Machine Learning VIsualization: Poker Hand Classification using Random Forests

In this project, we’ll explore how to evaluate the performance of a random forest classifier from the scikit-learn library on the Poker Hand dataset using visual diagnostic tools from Scikit-Yellowbrick. With an emphasis on visual steering of our analysis, we will cover the following topics in our machine learning workflow:

  • Feature analysis
  • Feature importance
  • Algorithm selection
  • Model evaluation using regression
  • Cross-validation
  • Hyperparameter tuning

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First 2 tasks free. Then, decide to pay $9.99 for the rest
Machine Learning VIsualization: Poker Hand Classification using Random Forests

Task List


We will cover the following tasks in 1 hour and 7 minutes:


Introduction to the Project and Dataset

We will understand the Rhyme interface and our learning environment. You will be provided with a cloud desktop with Jupyter Notebooks and all the software you will need to complete the project. Jupyter Notebooks are very popular with Data Science and Machine Learning Engineers as one can write code in cells and use other cells for documentation.

We’ll also learn about the Poker Hand dataset from the UCI Machine Learning Repository. The premise is that given some features of a hand of cards in a poker game, we should be able to predict the type of hand.

Next, we read the data from disk into a Pandas dataframe.


Separate the Data into Features and Targets

In this task, we will first manually label the columns and classes based on the dataset description from the UCI Repository.

Finally, we’ll separate the data into features X and targets y for further analysis.


Evaluating Class Balance

A very common question during model evaluation is, “Why isn’t the model I’ve picked predictive?”. After completing this task, you will have a good answer to this question. The idea centers on the imbalance between classes within your data. We will also learn best practices to accommodate for such imbalances such that they do not adversely affect model performance.


Up-sampling from Minority Classes

As a result of severe class imbalances, we’ll use Pandas to convert these rare classes into a single class that includes Flush or better.


Training a Random Forests Classifier

Now we’ll partition our poker hand data into training and test splits, so that we evaluate our fitted model on data that it wasn’t trained on. This will allow us to see how well our random forests model is balancing the bias/variance trade-off.


Classification Accuracy

In this short task, we will compute the classification accuracy score of our random forests model on the test data.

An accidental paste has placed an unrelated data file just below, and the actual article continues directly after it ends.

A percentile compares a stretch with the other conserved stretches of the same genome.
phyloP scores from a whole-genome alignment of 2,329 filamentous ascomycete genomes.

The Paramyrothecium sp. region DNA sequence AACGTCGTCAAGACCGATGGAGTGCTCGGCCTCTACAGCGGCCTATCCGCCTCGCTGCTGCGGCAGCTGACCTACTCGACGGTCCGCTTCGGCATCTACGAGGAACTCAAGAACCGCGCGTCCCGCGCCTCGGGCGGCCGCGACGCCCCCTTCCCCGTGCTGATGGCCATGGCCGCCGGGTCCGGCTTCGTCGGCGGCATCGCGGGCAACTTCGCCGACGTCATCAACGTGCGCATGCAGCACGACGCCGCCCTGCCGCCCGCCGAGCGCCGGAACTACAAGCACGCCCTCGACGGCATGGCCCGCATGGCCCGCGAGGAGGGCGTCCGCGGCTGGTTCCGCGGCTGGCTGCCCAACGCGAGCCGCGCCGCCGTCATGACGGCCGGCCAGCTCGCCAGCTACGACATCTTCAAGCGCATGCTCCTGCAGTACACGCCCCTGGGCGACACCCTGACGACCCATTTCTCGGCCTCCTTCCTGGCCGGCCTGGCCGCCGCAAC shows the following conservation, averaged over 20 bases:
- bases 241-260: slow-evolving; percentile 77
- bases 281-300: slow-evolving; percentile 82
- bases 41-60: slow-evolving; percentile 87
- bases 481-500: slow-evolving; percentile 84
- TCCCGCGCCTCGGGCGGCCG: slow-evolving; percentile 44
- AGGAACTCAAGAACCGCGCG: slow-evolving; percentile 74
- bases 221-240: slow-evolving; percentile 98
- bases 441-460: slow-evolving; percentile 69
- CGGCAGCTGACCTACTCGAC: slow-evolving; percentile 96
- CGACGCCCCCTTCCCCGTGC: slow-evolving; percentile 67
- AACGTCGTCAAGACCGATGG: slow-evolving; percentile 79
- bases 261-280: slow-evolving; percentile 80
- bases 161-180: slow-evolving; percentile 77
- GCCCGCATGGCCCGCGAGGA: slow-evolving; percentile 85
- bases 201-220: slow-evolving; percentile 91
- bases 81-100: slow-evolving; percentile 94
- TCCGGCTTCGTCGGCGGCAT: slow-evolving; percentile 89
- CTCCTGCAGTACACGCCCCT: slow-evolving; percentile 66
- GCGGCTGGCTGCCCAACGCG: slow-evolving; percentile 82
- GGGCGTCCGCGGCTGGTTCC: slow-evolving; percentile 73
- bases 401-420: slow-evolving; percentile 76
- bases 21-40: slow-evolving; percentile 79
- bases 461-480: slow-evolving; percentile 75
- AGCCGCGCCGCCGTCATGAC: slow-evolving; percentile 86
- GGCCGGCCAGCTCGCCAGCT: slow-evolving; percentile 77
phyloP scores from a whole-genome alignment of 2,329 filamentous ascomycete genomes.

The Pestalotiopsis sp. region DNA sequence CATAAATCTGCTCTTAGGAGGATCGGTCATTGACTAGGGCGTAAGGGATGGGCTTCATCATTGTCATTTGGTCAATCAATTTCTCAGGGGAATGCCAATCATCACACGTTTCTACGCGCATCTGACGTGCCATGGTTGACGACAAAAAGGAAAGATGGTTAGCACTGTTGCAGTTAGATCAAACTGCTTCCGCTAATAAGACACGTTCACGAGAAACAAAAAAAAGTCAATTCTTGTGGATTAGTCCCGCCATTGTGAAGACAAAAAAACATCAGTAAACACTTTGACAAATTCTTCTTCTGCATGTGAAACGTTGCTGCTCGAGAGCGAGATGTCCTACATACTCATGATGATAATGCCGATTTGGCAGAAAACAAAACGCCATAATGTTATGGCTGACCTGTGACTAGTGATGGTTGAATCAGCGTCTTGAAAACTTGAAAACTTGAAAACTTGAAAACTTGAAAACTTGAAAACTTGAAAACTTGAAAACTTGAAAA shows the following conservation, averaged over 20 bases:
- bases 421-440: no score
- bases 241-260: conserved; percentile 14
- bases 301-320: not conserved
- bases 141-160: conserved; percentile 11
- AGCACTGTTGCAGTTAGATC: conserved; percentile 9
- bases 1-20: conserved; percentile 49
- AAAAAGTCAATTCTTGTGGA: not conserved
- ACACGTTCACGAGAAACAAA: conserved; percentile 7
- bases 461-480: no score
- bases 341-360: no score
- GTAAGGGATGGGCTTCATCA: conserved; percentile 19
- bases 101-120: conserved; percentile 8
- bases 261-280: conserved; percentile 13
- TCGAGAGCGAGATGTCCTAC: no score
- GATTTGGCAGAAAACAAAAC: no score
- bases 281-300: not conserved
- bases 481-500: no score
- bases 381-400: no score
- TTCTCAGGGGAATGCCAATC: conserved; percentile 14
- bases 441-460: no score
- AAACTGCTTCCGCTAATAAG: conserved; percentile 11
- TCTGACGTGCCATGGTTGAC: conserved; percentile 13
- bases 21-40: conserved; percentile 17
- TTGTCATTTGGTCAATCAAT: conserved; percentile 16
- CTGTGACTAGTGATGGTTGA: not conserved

ROC Curve and AUC

Now that our model is fitted, we evaluate its performance using some of Yellowbrick’s visualizers for classification. With Yellowbrick’s implementation of ROCAUC we can evaluate a multi-class classifier. Yellowbrick does this by plotting the ROCAUC curve for each class as though it were it’s own binary classifier, all on one plot.


Classification Report Heatmap

The classification report displays the precision, recall, and F1 scores for the model. In order to support easier interpretation and problem detection, Yellowbrick’s implementation of ClassificationReport integrates numerical scores with a color-coded heatmap.

The classification report shows a representation of the main classification metrics on a per-class basis. This gives a deeper intuition of the classifier behavior over global accuracy which can mask functional weaknesses in one class of a multiclass problem.


Class Prediction Error

The Yellowbrick Class Prediction Error chart shows the support for each class in the fitted classification model displayed as a stacked bar. Each bar is segmented to show the distribution of predicted classes for each class. It is initialized with a fitted model and generates a class prediction error chart on draw. For my part, I find ClassPredictionError a convenient and easier-to-interpret alternative to the standard confusion matrix.

Watch Preview

Preview the instructions that you will follow along in a hands-on session in your browser.

Snehan Kekre

About the Host (Snehan Kekre)


Snehan hosts Machine Learning courses at Rhyme. He is in his senior year of university at the Minerva Schools at KGI, pursuing a double major in the Natural Sciences and Computational Sciences, with a focus on physics and machine learning. When not applying computational and quantitative methods to identify the structures shaping the world around him, he can sometimes be seen trekking in the mountains of Nepal.



Frequently Asked Questions


In Rhyme, all projects are completely hands-on. You don't just passively watch someone else. You use the software directly while following the host's (Snehan Kekre) instructions. Using the software is the only way to achieve mastery. With the "Live Guide" option, you can ask for help and get immediate response.
Nothing! Just join through your web browser. Your host (Snehan Kekre) has already installed all required software and configured all data.
You can go to https://rhyme.com/for-companies, sign up for free, and follow this visual guide How to use Rhyme to create your own sessions. If you have custom needs or company-specific environment, please email us at help@rhyme.com
Absolutely. We offer Rhyme for workgroups as well larger departments and companies. Universities, academies, and bootcamps can also buy Rhyme for their settings. You can select sessions and trainings that are mission critical for you and, as well, author your own that reflect your own needs and tech environments. Please email us at help@rhyme.com
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First 2 tasks free. Then, decide to pay $9.99 for the rest